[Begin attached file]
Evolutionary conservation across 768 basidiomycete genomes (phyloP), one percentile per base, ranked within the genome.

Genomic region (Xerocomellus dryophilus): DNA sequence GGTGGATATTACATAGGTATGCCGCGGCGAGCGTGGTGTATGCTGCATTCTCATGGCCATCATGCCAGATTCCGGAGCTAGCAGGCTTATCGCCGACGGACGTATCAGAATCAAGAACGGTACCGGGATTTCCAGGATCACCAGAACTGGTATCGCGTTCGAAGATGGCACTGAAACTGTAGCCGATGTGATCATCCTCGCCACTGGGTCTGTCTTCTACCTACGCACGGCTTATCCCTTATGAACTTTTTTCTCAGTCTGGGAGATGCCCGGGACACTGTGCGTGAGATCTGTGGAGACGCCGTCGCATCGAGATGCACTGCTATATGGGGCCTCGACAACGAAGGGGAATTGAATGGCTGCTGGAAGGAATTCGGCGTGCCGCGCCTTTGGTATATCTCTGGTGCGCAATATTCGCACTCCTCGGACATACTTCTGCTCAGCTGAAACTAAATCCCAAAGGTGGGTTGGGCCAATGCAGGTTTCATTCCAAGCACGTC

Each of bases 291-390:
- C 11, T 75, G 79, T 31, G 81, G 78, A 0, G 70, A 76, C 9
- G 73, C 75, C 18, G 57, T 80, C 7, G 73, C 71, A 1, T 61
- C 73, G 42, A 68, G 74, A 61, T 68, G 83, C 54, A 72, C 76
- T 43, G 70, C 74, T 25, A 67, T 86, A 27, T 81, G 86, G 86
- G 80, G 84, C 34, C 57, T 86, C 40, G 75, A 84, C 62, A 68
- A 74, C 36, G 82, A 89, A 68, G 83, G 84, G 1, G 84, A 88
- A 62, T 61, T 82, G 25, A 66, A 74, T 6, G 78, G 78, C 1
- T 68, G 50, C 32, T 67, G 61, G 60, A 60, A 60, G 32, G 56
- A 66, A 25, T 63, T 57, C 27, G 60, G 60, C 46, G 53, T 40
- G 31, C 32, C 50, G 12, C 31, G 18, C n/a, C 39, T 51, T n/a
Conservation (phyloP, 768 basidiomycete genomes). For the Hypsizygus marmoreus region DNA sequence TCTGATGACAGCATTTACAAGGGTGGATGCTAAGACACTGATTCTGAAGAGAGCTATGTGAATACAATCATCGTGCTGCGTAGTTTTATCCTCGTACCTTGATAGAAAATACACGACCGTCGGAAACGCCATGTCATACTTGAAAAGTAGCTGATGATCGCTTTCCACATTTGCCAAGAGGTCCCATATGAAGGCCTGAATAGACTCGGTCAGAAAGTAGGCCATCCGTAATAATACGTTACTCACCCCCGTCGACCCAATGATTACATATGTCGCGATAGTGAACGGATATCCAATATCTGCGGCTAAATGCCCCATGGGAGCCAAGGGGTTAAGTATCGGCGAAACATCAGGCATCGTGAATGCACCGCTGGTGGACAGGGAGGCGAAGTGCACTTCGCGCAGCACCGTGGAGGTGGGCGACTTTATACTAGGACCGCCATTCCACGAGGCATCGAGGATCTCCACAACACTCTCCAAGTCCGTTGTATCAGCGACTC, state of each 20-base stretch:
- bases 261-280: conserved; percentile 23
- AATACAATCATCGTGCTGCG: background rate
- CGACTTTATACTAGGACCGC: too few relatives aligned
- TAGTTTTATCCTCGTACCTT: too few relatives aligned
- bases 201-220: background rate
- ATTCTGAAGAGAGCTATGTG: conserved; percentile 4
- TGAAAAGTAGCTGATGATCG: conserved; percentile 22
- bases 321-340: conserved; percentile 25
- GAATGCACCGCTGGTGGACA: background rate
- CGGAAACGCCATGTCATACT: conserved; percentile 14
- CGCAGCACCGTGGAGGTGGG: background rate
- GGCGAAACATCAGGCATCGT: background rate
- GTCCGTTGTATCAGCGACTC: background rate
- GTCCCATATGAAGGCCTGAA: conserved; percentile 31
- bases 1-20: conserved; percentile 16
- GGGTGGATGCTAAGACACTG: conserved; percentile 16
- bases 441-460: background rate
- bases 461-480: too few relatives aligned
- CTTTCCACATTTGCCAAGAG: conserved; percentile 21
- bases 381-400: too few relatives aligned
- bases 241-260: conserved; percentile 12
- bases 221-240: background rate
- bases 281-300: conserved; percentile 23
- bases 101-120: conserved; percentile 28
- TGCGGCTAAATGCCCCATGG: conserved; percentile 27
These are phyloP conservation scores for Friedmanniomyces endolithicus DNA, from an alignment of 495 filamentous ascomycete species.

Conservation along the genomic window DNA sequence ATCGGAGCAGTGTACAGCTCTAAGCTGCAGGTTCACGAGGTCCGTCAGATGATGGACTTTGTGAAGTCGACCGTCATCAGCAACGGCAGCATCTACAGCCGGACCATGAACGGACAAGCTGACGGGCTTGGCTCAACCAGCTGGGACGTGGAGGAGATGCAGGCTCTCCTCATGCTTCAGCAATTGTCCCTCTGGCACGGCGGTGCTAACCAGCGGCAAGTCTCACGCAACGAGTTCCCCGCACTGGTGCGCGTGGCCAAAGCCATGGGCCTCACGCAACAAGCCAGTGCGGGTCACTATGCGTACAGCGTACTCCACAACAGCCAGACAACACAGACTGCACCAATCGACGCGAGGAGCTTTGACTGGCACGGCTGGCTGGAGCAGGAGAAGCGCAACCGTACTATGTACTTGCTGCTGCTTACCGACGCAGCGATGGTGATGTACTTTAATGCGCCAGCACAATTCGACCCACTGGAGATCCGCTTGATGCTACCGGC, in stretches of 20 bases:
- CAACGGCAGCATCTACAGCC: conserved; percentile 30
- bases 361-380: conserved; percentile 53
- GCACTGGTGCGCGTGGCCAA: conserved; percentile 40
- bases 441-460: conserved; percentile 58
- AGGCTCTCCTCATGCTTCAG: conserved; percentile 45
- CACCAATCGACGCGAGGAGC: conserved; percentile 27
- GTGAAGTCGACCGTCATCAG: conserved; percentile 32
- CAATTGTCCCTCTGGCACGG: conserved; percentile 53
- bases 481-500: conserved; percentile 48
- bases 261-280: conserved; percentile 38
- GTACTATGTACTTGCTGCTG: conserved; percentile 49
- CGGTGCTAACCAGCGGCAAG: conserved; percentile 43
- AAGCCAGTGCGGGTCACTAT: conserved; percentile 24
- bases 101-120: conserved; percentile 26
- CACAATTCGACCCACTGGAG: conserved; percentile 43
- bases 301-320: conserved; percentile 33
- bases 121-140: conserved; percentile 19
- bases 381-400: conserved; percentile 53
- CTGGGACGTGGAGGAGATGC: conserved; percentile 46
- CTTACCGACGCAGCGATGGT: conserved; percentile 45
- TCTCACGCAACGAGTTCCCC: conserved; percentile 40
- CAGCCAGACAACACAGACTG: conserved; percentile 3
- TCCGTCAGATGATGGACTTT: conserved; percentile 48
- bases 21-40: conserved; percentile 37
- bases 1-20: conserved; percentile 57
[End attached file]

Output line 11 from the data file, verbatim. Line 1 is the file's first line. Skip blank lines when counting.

- T 68, G 50, C 32, T 67, G 61, G 60, A 60, A 60, G 32, G 56